Let’s consider the Trinity Desktop Environment.
Okay, I admit it’s people who actually care. That’s the point: Open Source people usually don’t care about people, though they claim otherwise. As noted here ad nauseum, most Open Source developers don’t understand people. They may have it all worked out in the details of human usability and all the latest information on optimizing for human factors of all sorts, but they don’t understand people.
So when you run across an Open Source project that shows an interest in what people want, a sort of compassion which makes the computer serve the person, not the other way around, it becomes remarkable — worthy of remark — and downright admirable. We have Timothy Pearson, who has been for some months now trying to keep alive KDE 3. He calls it The Trinity Desktop Environment.
The fan base for KDE 3 is huge. I know from the experience I have had in helping ordinary users migrate to Linux, the KDE 3 desktop as a whole has been the single best path for migration in the history of Linux so far. No, this does not say anything about technological superiority; it says a wealth of things about meeting people where they are. I assert this is the moral high ground in software development. It matters not where you want to take them, and whether it’s for their own good, if you refuse to meet them where they are. Something in the total combination of factors in what makes KDE 3 what it is/was constitutes meeting people where they are. I don’t pretend to understand all the details, only the consistent effectiveness.
This, as opposed to the standard frothing hobby purist, who is quite willing to be forced to adapt to something devised by developers who have no clue about humanity. That describes the vast majority of Open Source developers and their loudest fan base. These are the folks who get all the press in all things Linux, particularly. I read recently a review of KDE 4.6.1, where the hobby blogger discusses finally getting used to thing he first found annoying, as if it was his duty to follow the developers’ dictates. The whole thing stunk of this divine obligation to embrace the sacred orthodoxy of developer righteousness as handed down by the Open Source hierarchy. I don’t tolerate that in religion and I won’t tolerate it in technology. For a community supposedly so free and free-wheeling, I assure you a stolid commercial bureaucracy is no more oppressive and disgusting than the unaccountable godlings of software development, because both of them are openly hostile to user’s needs and wishes. At least the commercially driven operations know they can lose money unless they can sell their goods, so there is some measure of accountability, but the free software folks simply assume you’ll fall down at their feet in awe of their obvious genius.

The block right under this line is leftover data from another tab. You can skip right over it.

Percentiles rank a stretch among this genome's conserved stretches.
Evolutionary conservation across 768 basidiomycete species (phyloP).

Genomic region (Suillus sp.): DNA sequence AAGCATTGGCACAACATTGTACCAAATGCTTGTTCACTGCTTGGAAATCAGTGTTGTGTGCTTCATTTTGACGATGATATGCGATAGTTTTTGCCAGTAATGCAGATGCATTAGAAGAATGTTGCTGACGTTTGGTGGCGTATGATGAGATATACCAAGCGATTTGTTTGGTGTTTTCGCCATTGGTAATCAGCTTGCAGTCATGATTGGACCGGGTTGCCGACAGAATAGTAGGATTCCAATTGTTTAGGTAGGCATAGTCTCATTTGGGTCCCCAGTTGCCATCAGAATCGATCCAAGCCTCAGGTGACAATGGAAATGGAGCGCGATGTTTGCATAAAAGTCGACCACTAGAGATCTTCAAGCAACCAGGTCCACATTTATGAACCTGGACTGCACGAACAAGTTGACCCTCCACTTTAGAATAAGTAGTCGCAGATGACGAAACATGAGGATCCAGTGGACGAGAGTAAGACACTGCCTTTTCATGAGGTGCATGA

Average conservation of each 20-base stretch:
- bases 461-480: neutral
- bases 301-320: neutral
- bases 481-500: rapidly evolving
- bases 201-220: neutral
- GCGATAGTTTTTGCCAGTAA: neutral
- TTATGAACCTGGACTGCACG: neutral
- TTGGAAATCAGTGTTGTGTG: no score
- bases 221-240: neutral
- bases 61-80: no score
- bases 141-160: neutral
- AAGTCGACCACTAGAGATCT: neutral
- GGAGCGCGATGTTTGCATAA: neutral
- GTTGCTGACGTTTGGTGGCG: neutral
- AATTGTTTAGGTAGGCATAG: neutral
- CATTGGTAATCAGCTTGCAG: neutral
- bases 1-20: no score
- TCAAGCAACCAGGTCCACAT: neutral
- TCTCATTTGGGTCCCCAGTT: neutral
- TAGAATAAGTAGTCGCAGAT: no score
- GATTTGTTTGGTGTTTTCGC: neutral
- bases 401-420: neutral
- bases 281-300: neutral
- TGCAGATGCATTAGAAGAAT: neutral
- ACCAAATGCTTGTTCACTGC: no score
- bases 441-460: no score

I overstate things, of course. However, if you’ve encountered the open hostility of some developers to user comments, you realize it’s only a slight exaggeration. I’ve encountered it.
You’ll have your own set of wishes if you test Trinity Desktop. I understand the current goals, in broad terms are to fix stuff the KDE project never bothered to fix, and add only a few really critical improvements in the feature set. For myself, I would be willing to spill hours of time on the keyboard in support of the Trinity Desktop Project if things already in the KDE 3 feature set would simply work. If it happens to also integrate nicely with more modern backend advances, I’ll be ecstatic. I say all this without yet even testing it on my Debian Squeeze system. I’m going to try that out soon on my laptop (I found Scientific Linux 6 too cranky on my hardware, and reverted to Squeeze). I’m going to support Trinity as a writer simply on the grounds of the idea.
Timothy Pearson, all I really ask is that you just make it work for Debian Squeeze.